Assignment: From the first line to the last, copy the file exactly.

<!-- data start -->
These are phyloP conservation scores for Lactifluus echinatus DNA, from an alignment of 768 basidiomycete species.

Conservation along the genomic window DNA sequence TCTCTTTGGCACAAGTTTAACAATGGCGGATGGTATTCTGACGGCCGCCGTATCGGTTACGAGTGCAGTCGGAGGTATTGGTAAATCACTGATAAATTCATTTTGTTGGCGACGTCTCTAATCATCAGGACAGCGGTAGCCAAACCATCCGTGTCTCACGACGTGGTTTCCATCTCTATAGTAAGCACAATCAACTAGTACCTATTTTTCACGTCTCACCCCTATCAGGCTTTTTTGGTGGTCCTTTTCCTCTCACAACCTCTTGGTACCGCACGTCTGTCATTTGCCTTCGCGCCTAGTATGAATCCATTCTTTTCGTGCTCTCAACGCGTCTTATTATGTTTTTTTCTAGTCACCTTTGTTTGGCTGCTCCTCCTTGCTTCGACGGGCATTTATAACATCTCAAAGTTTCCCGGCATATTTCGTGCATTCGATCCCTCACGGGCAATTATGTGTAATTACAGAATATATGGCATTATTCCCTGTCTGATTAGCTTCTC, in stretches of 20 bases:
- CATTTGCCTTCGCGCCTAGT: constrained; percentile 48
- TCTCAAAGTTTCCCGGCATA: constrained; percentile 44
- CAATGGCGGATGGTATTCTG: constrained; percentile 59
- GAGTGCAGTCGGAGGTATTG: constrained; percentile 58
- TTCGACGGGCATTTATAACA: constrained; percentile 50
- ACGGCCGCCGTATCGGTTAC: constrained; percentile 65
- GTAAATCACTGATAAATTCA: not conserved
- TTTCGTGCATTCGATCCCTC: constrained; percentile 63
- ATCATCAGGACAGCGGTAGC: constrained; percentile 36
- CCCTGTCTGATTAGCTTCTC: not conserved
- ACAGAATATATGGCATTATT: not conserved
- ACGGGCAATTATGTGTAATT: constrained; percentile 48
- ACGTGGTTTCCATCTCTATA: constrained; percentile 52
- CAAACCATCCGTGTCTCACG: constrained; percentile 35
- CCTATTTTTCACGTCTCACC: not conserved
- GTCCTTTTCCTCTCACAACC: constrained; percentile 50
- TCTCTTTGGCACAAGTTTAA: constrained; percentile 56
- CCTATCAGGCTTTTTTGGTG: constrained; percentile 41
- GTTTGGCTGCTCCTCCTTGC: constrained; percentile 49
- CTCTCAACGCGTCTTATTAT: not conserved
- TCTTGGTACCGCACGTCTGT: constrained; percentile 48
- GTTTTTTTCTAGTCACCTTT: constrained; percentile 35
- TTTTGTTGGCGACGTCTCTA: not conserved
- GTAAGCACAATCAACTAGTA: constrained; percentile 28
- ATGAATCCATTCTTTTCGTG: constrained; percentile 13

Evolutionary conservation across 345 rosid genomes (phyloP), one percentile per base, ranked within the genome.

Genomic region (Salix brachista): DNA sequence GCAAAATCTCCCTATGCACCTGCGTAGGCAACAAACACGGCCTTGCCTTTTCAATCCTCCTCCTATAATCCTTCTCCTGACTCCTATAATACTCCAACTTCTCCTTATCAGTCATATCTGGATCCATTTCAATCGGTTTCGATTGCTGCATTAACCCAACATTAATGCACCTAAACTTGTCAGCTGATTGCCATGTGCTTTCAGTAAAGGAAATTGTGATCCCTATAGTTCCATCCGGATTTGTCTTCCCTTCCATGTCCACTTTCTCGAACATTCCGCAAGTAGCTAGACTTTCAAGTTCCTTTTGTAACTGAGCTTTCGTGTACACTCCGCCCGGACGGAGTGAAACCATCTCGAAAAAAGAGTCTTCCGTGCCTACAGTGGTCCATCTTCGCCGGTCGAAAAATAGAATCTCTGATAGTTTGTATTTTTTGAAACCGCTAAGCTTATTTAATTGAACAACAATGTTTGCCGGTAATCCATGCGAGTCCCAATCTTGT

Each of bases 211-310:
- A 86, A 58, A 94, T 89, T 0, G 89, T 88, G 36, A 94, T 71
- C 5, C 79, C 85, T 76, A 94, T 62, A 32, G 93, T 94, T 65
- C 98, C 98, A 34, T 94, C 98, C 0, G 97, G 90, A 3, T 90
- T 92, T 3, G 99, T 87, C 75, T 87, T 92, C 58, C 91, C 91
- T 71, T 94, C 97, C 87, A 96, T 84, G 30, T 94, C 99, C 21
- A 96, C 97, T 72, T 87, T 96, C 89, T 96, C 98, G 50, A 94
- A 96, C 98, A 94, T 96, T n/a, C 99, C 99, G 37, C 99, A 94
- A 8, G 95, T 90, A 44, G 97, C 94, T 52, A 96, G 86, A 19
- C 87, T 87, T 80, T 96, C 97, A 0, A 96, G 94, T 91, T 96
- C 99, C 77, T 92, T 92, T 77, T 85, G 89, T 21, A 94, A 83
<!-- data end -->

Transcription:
These are phyloP conservation scores for Lactifluus echinatus DNA, from an alignment of 768 basidiomycete species.

Conservation along the genomic window DNA sequence TCTCTTTGGCACAAGTTTAACAATGGCGGATGGTATTCTGACGGCCGCCGTATCGGTTACGAGTGCAGTCGGAGGTATTGGTAAATCACTGATAAATTCATTTTGTTGGCGACGTCTCTAATCATCAGGACAGCGGTAGCCAAACCATCCGTGTCTCACGACGTGGTTTCCATCTCTATAGTAAGCACAATCAACTAGTACCTATTTTTCACGTCTCACCCCTATCAGGCTTTTTTGGTGGTCCTTTTCCTCTCACAACCTCTTGGTACCGCACGTCTGTCATTTGCCTTCGCGCCTAGTATGAATCCATTCTTTTCGTGCTCTCAACGCGTCTTATTATGTTTTTTTCTAGTCACCTTTGTTTGGCTGCTCCTCCTTGCTTCGACGGGCATTTATAACATCTCAAAGTTTCCCGGCATATTTCGTGCATTCGATCCCTCACGGGCAATTATGTGTAATTACAGAATATATGGCATTATTCCCTGTCTGATTAGCTTCTC, in stretches of 20 bases:
- CATTTGCCTTCGCGCCTAGT: constrained; percentile 48
- TCTCAAAGTTTCCCGGCATA: constrained; percentile 44
- CAATGGCGGATGGTATTCTG: constrained; percentile 59
- GAGTGCAGTCGGAGGTATTG: constrained; percentile 58
- TTCGACGGGCATTTATAACA: constrained; percentile 50
- ACGGCCGCCGTATCGGTTAC: constrained; percentile 65
- GTAAATCACTGATAAATTCA: not conserved
- TTTCGTGCATTCGATCCCTC: constrained; percentile 63
- ATCATCAGGACAGCGGTAGC: constrained; percentile 36
- CCCTGTCTGATTAGCTTCTC: not conserved
- ACAGAATATATGGCATTATT: not conserved
- ACGGGCAATTATGTGTAATT: constrained; percentile 48
- ACGTGGTTTCCATCTCTATA: constrained; percentile 52
- CAAACCATCCGTGTCTCACG: constrained; percentile 35
- CCTATTTTTCACGTCTCACC: not conserved
- GTCCTTTTCCTCTCACAACC: constrained; percentile 50
- TCTCTTTGGCACAAGTTTAA: constrained; percentile 56
- CCTATCAGGCTTTTTTGGTG: constrained; percentile 41
- GTTTGGCTGCTCCTCCTTGC: constrained; percentile 49
- CTCTCAACGCGTCTTATTAT: not conserved
- TCTTGGTACCGCACGTCTGT: constrained; percentile 48
- GTTTTTTTCTAGTCACCTTT: constrained; percentile 35
- TTTTGTTGGCGACGTCTCTA: not conserved
- GTAAGCACAATCAACTAGTA: constrained; percentile 28
- ATGAATCCATTCTTTTCGTG: constrained; percentile 13

Evolutionary conservation across 345 rosid genomes (phyloP), one percentile per base, ranked within the genome.

Genomic region (Salix brachista): DNA sequence GCAAAATCTCCCTATGCACCTGCGTAGGCAACAAACACGGCCTTGCCTTTTCAATCCTCCTCCTATAATCCTTCTCCTGACTCCTATAATACTCCAACTTCTCCTTATCAGTCATATCTGGATCCATTTCAATCGGTTTCGATTGCTGCATTAACCCAACATTAATGCACCTAAACTTGTCAGCTGATTGCCATGTGCTTTCAGTAAAGGAAATTGTGATCCCTATAGTTCCATCCGGATTTGTCTTCCCTTCCATGTCCACTTTCTCGAACATTCCGCAAGTAGCTAGACTTTCAAGTTCCTTTTGTAACTGAGCTTTCGTGTACACTCCGCCCGGACGGAGTGAAACCATCTCGAAAAAAGAGTCTTCCGTGCCTACAGTGGTCCATCTTCGCCGGTCGAAAAATAGAATCTCTGATAGTTTGTATTTTTTGAAACCGCTAAGCTTATTTAATTGAACAACAATGTTTGCCGGTAATCCATGCGAGTCCCAATCTTGT

Each of bases 211-310:
- A 86, A 58, A 94, T 89, T 0, G 89, T 88, G 36, A 94, T 71
- C 5, C 79, C 85, T 76, A 94, T 62, A 32, G 93, T 94, T 65
- C 98, C 98, A 34, T 94, C 98, C 0, G 97, G 90, A 3, T 90
- T 92, T 3, G 99, T 87, C 75, T 87, T 92, C 58, C 91, C 91
- T 71, T 94, C 97, C 87, A 96, T 84, G 30, T 94, C 99, C 21
- A 96, C 97, T 72, T 87, T 96, C 89, T 96, C 98, G 50, A 94
- A 96, C 98, A 94, T 96, T n/a, C 99, C 99, G 37, C 99, A 94
- A 8, G 95, T 90, A 44, G 97, C 94, T 52, A 96, G 86, A 19
- C 87, T 87, T 80, T 96, C 97, A 0, A 96, G 94, T 91, T 96
- C 99, C 77, T 92, T 92, T 77, T 85, G 89, T 21, A 94, A 83